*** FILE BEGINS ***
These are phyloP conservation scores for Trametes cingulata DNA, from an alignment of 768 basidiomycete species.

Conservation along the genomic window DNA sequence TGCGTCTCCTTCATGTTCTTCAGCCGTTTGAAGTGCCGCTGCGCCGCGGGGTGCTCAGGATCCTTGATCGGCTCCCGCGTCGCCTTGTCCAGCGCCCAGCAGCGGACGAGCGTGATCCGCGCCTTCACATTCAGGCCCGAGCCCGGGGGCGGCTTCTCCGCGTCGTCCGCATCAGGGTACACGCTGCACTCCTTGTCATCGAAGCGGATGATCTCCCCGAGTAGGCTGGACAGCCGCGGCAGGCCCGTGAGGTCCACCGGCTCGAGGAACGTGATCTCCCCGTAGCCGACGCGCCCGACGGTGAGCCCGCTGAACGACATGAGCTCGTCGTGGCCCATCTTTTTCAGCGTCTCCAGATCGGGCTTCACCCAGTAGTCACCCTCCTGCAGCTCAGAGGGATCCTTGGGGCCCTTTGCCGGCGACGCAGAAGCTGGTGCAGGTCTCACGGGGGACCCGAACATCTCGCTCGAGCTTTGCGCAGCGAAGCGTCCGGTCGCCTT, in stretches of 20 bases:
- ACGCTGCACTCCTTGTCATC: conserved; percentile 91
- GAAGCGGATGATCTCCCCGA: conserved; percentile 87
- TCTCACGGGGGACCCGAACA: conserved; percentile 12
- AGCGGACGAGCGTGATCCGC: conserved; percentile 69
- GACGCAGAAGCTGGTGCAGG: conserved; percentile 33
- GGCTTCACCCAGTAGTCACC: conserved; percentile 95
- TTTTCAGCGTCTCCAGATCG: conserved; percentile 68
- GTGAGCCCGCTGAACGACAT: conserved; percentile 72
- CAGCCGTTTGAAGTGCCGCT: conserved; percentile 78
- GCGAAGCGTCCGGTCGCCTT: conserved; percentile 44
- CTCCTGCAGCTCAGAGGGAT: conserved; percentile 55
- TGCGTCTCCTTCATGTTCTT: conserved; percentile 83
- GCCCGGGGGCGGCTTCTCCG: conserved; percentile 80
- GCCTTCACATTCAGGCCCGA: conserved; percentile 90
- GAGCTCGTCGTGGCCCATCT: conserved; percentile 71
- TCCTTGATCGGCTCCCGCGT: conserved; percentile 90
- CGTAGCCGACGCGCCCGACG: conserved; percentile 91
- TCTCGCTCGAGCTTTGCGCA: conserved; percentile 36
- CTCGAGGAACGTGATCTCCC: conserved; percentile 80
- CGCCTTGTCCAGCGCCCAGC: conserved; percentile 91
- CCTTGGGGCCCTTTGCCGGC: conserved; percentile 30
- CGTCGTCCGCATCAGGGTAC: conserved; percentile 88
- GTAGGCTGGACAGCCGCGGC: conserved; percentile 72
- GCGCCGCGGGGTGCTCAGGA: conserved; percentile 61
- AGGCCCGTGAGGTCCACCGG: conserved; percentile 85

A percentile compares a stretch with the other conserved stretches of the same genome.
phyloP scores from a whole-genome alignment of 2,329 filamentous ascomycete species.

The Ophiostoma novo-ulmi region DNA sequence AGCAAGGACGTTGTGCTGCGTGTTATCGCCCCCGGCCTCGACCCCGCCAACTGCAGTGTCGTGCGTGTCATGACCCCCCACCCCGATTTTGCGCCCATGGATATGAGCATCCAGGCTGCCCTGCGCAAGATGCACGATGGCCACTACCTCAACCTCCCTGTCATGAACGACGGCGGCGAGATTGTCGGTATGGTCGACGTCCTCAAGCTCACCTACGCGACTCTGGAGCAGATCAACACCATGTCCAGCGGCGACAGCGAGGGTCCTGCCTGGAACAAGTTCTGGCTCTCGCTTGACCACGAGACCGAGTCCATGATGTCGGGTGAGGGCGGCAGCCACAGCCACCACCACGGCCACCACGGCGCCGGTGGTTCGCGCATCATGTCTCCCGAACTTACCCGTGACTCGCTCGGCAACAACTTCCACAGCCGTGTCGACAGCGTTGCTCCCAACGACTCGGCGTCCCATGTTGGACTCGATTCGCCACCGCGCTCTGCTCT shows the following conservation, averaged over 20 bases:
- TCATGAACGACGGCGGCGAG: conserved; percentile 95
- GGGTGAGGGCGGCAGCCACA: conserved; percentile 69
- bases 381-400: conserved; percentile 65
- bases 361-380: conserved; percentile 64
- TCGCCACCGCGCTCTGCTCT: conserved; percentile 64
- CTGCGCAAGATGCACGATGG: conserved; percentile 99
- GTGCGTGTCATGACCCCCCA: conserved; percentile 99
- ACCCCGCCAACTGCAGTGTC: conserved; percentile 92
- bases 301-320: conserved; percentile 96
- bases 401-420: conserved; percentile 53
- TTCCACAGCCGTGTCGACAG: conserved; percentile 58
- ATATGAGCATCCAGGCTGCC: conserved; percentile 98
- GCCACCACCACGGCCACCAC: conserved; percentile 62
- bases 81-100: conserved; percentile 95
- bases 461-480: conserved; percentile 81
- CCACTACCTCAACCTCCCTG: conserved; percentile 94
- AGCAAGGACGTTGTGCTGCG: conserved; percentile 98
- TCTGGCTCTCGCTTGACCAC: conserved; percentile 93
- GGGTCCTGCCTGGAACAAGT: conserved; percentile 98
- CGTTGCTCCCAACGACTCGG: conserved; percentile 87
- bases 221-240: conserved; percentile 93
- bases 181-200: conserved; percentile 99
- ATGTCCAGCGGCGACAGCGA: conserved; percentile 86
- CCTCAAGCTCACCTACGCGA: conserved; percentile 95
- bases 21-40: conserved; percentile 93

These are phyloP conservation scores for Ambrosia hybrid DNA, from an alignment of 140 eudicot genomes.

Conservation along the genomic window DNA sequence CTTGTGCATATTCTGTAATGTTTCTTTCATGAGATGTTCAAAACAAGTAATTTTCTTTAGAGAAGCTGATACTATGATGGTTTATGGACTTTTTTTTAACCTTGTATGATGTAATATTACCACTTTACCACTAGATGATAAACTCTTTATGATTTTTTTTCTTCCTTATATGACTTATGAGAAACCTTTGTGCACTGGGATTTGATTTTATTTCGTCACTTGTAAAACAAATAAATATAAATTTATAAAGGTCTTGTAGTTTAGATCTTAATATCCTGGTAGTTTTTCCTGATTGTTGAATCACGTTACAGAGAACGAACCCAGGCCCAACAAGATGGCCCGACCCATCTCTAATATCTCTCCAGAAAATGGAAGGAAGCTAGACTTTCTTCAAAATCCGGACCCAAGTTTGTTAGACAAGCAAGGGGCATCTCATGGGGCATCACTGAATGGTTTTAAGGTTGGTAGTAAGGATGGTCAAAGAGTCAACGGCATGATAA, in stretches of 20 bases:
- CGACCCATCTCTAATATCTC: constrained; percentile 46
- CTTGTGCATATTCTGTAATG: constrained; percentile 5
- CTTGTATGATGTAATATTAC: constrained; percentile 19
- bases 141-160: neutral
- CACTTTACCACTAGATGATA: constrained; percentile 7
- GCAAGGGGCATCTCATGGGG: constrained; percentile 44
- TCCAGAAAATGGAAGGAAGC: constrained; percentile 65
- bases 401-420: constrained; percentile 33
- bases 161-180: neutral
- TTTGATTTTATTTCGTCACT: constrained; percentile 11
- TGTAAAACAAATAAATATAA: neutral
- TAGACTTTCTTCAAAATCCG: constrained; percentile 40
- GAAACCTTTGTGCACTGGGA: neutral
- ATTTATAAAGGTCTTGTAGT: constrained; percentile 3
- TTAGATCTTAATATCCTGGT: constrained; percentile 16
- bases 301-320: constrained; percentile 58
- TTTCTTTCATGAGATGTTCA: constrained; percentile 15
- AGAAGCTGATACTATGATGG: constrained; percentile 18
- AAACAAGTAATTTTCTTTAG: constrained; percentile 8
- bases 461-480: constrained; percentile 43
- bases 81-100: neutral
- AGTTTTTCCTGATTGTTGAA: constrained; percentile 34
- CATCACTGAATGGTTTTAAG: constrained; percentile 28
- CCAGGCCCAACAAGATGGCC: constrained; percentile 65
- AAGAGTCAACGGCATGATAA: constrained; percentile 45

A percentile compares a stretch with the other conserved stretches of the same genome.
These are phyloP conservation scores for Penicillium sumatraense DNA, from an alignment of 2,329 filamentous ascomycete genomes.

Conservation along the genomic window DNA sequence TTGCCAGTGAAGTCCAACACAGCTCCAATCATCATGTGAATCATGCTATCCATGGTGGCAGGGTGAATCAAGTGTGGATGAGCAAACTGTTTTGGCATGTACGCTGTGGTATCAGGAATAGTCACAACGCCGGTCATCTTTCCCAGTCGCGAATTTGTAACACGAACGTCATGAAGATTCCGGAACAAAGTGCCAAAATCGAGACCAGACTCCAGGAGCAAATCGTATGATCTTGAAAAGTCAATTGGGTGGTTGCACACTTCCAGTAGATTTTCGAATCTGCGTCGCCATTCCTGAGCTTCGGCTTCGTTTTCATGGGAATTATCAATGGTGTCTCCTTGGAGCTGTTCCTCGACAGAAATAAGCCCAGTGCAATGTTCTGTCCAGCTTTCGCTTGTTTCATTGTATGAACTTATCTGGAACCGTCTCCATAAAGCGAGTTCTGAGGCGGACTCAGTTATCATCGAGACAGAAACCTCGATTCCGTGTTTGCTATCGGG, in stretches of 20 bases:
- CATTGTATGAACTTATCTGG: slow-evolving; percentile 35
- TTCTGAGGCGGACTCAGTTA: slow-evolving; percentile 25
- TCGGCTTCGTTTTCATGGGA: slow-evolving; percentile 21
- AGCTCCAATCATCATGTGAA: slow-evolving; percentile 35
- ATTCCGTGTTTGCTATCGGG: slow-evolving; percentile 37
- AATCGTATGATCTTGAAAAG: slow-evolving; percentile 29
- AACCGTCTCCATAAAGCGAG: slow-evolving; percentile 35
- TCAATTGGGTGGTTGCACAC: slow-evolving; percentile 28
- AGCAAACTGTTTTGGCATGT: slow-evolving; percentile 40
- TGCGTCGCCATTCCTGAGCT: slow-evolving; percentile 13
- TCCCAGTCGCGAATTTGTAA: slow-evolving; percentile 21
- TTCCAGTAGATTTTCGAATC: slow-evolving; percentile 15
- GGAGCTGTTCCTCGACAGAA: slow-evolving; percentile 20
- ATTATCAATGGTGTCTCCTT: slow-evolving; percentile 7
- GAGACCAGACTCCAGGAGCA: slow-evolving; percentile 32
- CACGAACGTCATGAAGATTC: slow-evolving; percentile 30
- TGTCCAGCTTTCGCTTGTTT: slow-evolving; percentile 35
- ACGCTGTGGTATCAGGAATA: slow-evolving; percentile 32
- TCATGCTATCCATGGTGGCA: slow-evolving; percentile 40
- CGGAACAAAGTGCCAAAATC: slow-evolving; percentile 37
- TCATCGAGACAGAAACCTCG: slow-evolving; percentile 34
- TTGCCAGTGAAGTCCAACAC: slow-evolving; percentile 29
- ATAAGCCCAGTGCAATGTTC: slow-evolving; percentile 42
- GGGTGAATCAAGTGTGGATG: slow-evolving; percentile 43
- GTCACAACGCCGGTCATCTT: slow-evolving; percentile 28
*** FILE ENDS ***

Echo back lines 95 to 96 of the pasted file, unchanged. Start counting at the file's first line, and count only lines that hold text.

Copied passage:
- TGCGTCGCCATTCCTGAGCT: slow-evolving; percentile 13
- TCCCAGTCGCGAATTTGTAA: slow-evolving; percentile 21